Mushroom Mania

Aaron Hodgins Davis, 38, founder of Hodgins Harvest in Blauvelt, didn’t like mushrooms growing up. “Then, in my mid 20s, my mom prepared some, simply, with butter and salt. She cooked ‘em crispy and I was hooked,” says Davis. “I had never tasted anything like that before.” So, Aaron began – as many who cultivate mushrooms do – by purchasing a grow kit with his daughter. In 2017 he took the plunge and turned his hobby into a business, Hodgins Harvest, operating out of his home in Blauvelt.

Initially, his was a farmers’ market–centric business. In grueling 70 to 80 hour work weeks, he made the rounds of various local markets. “I loved engaging local communities and introducing people to new products,” he says, “so, I’d cook them right there at the market, give out free samples, and watch the surprise that registered on peoples’ faces: ‘Black poplar mushrooms taste like that?!’ That’s a great feeling.” As demand grew, Aaron’s business model shifted. Hodgins Harvest now concentrates on shelf–stable products like tinctures and grow kits, and seeks to exploit recent developments in online markets that enable him to distribute his products nationally.

Former Palisades resident Peter Baryshnikov, 33, now living in New York City, also cites taste as a key to his involvement with mushroom cultivation. During the pandemic, like many people with offices shuttered and more time for avocational pursuits, Peter started exploring Asian cooking where the likes of enoki mushrooms have been an essential ingredient for centuries. But pursuing high quality Asian foods became expensive and Peter began cultivating his own mushrooms.

As a photography major at Washington State’s Whitman College and the Art Institute of Boston, Baryshnikov was fascinated by how different darkroom techniques affected film development. He saw similar patterns while cultivating mushrooms; altering different percentages of growing material, humidity, and temperature influenced the tastiness of his finished product. He converted a dark room into an automated fruiting station.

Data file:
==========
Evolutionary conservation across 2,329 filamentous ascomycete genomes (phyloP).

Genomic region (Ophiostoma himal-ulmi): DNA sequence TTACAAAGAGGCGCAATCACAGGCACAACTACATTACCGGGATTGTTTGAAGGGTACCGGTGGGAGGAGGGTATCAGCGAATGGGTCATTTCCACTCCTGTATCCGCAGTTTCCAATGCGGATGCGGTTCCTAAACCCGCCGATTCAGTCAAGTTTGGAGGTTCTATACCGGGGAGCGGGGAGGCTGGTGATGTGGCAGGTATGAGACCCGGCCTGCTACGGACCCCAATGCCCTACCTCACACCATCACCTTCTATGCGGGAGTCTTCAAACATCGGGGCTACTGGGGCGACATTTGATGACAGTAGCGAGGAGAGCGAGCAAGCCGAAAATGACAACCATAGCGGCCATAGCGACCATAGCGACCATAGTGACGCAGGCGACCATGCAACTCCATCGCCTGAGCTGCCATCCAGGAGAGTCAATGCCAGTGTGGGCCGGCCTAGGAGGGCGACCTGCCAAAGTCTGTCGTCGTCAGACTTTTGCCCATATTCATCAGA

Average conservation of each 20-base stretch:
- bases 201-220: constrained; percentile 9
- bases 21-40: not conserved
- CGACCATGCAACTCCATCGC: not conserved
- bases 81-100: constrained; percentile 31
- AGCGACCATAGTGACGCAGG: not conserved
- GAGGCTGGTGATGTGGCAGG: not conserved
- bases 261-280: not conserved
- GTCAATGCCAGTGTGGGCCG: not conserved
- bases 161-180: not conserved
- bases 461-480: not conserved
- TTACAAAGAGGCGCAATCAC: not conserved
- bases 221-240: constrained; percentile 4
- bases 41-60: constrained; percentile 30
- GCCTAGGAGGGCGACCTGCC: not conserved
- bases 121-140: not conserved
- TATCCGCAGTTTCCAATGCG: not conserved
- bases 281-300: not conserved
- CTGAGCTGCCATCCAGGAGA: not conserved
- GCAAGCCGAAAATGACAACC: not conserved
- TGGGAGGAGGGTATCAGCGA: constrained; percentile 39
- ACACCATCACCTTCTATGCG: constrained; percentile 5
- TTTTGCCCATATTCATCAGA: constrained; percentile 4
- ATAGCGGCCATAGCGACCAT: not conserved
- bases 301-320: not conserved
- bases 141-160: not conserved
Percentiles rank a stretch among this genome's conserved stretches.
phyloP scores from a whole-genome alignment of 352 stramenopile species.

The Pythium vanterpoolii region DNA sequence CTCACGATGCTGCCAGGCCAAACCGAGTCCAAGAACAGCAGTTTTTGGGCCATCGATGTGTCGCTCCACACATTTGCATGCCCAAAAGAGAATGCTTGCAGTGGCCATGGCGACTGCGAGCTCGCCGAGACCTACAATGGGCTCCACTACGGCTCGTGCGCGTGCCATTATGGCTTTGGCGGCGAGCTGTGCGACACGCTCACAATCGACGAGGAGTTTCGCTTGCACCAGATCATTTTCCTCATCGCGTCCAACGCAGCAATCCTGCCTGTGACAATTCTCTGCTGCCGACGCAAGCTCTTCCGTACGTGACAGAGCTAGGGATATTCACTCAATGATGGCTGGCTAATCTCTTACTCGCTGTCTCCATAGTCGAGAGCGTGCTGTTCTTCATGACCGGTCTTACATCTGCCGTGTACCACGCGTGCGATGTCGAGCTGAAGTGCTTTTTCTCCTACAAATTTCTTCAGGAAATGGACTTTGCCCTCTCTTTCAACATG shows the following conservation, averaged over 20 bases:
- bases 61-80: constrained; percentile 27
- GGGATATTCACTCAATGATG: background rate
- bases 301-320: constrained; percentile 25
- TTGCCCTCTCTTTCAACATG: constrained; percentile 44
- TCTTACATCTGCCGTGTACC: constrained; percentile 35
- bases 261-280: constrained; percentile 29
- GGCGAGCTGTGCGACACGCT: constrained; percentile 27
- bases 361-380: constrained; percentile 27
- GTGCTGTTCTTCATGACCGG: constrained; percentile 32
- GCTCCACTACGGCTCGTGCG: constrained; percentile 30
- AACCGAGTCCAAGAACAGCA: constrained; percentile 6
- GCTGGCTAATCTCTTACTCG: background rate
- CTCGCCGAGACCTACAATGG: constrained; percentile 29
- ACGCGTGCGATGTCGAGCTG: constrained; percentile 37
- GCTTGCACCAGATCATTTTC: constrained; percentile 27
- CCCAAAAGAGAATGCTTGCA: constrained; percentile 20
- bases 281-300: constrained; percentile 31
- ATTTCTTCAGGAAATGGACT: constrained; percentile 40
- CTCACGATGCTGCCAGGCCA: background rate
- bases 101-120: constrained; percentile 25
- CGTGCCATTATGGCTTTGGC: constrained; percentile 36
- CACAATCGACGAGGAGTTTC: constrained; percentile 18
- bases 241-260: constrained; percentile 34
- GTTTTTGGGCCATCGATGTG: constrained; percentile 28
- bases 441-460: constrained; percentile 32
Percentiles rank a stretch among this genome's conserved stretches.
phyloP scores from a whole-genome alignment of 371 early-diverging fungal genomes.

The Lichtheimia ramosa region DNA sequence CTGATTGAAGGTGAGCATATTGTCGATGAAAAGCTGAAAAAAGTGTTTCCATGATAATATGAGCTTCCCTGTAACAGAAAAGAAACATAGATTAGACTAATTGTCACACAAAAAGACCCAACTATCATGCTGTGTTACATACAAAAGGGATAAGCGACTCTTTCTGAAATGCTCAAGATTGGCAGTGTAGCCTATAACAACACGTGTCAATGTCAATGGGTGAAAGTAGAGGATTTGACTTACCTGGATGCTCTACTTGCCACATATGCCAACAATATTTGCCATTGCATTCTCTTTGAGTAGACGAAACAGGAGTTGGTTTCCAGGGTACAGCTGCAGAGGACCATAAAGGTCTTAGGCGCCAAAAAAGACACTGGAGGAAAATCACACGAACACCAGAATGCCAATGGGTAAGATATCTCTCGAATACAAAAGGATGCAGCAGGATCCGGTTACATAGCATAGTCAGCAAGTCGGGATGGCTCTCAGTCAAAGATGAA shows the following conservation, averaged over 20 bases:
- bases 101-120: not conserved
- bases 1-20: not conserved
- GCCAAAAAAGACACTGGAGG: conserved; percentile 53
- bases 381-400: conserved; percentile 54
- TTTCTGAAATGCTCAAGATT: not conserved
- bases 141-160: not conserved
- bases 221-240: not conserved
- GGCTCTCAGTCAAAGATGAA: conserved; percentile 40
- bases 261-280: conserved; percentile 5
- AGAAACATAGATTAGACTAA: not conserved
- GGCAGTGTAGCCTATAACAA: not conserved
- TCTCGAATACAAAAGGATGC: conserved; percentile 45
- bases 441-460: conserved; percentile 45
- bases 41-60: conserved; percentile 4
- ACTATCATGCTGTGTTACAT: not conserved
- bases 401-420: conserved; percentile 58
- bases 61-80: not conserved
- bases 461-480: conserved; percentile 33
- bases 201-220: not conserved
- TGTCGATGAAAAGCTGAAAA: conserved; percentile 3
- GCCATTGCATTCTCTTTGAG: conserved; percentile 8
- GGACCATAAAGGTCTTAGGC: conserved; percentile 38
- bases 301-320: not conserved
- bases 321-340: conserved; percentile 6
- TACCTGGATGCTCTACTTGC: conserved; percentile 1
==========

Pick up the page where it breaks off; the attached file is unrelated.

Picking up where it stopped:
The main issues in growing your own mushrooms,” he says, “are avoiding contamination and controlling temperature and levels of sunlight.” He enjoys tweaking his formulas and tracking the details in the process, but understands the challenges. “The trial and error phase is fun, but be prepared for a lot of disappointments. You need to figure out what works for you, what your best fruiting methods are.”

He is adamant that home–grown mushrooms “have a more complex flavor” than their mass–produced cousins, but unlike Aaron, Peter has no burning desire to scale his operation. “I just want to give this product to people I care about and watch them enjoy it.”

While taste sparked Aaron’s and Peter’s interest in the growing field of mycology (the study of fungi, including mushrooms), Kierra Parlagreco, 48, another former Palisades resident who now lives in Mystic, Connecticut, was attracted to their significant nutritional and medicinal qualities. A video producer by trade and training, the pandemic also prompted a shift in her vocational focus. Kierra is currently studying to be a registered herbalist.

She is a strong advocate for mushroom consumption. “Mushrooms are so different from plants,” says Paralagreco. “They have been used in Eastern medicine for centuries to treat a whole range of illnesses. Studies show that lion’s mane is good for brain health and warding off dementia, turkey tail is beneficial in cancer care, reishi strengthens the immune system, and oyster mushrooms are high in Vitamin D." She adds, "Some theorize that we humans have co–evolved along with mushrooms. Our aversion to eating mushrooms in the West coincides with the high incidence of auto–immune problems and other chronic diseases we experience, like cancer. Taking mushrooms and other herbal medicines can lead to fewer side effects in the healing process.”

Aaron, Peter and Kierra all agree that supplementing our diets with a variety of mushroom products, either on the plate or in the form of tinctures or supplements, is an important element in a healthy lifestyle. And for those with nuanced palates – and the time for preparation and presentation – mushrooms can add a delicious accent to your daily cuisine; one that tastes good and is good for you. Drawings by Sonoma “Ko” Parlagreco.